In June, I had the opportunity to spend two weeks in Princeton working with Andrea Graham and two postdocs, Sarah Budischak and Anieke van Leeuwen. The purpose of this visit was two-fold: (1) develop a mathematical model of within-host dynamics incorporating host immune responses, non-immune physiological processes (e.g., growth, storage), and parasite exploitation and growth; (2) use this model as a basis for identifying key experimental measurements to quantify the effect of diet on host and parasite fitness. This exchange stemmed from a theory paper I published last year showing that increased host resources could either increase or decrease parasite fitness, depending on the structure of the resource-immune-parasite interaction. Dr. Graham and Dr. Budischak initially contacted me to ask about extending the model to consider the role of host diet in driving within-host dynamics of macroparasites, focusing on understanding when host response should focus on tolerance over resistance. Out of this conversation, I developed an RCN proposal more broadly considering how diet links within-host and between-host scales to shape both host immune phenotype and parasite exploitation.
The research exchange was structured around daily meetings between the four of us. I would typically spend the day working in Dr. Graham’s lab alongside Dr. Budischak, who is primarily trained as an immunologist. This work environment allowed me to get instantaneous feedback as I was developing the model. During the first week of the exchange, the daily meetings were primarily spent defining, discussing, defending, and refining a biologically reasonable model structure. This was one of the most useful aspects of the process for me, as my knowledge of immunology is limited. As the model development proceeded, Dr. Budischak searched the biomedical literature for estimates of model parameters. This process helped identify key parameters that need to be quantified from subsequent Graham lab experiments. During the second week of the exchange, the focus shifted to model analysis (both analytical and numerical). This analysis helped further hone the search for parameter values and showed that the model is capable of producing both host tolerance and host resistance.
I am hopeful (and reasonably confident) that this research exchange has resulted in a profitable long-term collaboration. Already we have used results from this exchange in two grant proposals. The current plan is to use the data from mouse-helminth experiments to develop an empirically validated model of within-host dynamics and then use this model to study the ecological and evolutionary dynamics of both the host and parasite, focusing on questions like: (1) can diet shift parasites from being resource-limited to immune-limited, and does each type of limitation have a dynamical signature at the between-host scale? and (2) when do cross-scale interactions give rise to self-reinforcing feedbacks, such as the “negative spiral” of malnutrition and infection?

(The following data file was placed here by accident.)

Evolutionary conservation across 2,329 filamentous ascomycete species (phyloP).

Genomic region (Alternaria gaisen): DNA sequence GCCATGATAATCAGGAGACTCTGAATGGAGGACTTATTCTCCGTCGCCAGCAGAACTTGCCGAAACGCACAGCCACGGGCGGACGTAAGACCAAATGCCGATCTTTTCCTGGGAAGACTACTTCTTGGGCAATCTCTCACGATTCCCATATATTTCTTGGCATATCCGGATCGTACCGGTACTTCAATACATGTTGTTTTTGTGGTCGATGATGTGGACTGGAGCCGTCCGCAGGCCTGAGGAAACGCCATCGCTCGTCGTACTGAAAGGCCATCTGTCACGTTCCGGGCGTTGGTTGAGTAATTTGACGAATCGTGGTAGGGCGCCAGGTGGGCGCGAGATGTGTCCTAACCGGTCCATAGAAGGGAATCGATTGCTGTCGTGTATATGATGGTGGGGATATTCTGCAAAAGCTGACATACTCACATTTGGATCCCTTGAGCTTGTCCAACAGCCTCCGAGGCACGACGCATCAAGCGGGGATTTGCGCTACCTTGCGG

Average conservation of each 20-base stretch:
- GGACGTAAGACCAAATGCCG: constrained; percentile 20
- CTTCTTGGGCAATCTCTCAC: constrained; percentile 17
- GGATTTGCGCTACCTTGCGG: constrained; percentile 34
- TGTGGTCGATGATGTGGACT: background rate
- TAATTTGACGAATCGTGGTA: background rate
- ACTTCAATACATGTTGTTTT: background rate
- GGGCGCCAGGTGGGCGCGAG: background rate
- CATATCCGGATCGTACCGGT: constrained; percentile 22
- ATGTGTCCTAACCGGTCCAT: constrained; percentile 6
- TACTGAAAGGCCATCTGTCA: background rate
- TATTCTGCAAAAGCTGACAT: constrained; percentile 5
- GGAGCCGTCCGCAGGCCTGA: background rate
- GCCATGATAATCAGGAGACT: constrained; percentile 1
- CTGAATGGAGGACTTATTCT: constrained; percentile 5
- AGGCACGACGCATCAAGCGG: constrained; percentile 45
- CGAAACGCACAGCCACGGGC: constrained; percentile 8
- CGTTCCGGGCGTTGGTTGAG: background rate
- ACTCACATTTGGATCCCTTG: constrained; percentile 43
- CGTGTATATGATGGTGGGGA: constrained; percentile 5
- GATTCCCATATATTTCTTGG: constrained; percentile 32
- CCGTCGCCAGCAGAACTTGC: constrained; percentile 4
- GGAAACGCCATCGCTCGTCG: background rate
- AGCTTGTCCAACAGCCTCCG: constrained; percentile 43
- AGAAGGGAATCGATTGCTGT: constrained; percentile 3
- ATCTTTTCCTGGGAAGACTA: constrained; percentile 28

The Odum School of Ecology at the University of Georgia is initiating a new track for doctoral training in Interdisciplinary Disease Ecology Across Scales. A postdoctoral associate is being sought to assist with curriculum development, student evaluation, and assessment.
Applicants must have a Ph.D. in either (1) ecology, evolution, or other field related to infectious disease biology (e.g., immunology, microbiology) or (2) education (with a strong emphasis and background in biology). Applicants are expected to have experience or a genuine interest in instruction, education research, or evaluation and assessment at the post-secondary level.
For more details about the position and how to apply please visit:
In April Nina Wale, an empiricist at Penn State University, collaborated with Aaron King, a theoretical evolutionary ecologist at the University of Michigan.
Experiments conducted by Wale have revealed that varying the availability of a micronutrient in the blood alters the infection dynamics in the mouse malaria model Plasmodium chabaudi. Importantly, her nutrient manipulations altered the dynamics during a period of the infection that has proven difficult to model and is associated with an augmentation of the host immune response. With these data in hand, Wale and King hoped to shed light on the determinants of parasite population dynamics and on how parasites interact with the host immune response. The research exchange gave Wale and King an opportunity to work intensely to build a model that could describe the data. Wale, an empiricist, learned how the models they made worked ‘under the hood’ and developed her programming skills. A number of hypotheses about the underlying causes of malaria infection dynamics have emerged from their modeling work and they are designing experiments to test them. They hope to continue using theory and data in combination to broaden our understanding of how parasite traits and the host immune response interact to create the characteristic dynamics of malaria infections.
The Inaugural meeting of The International Society for Evolution, Medicine, & Public Health will be held March 19-21, 2015 at Arizona State University in Tempe, Arizona (adjacent to Phoenix).
March 18, 2015 Pre-meeting for directors of evolutionary medicine programs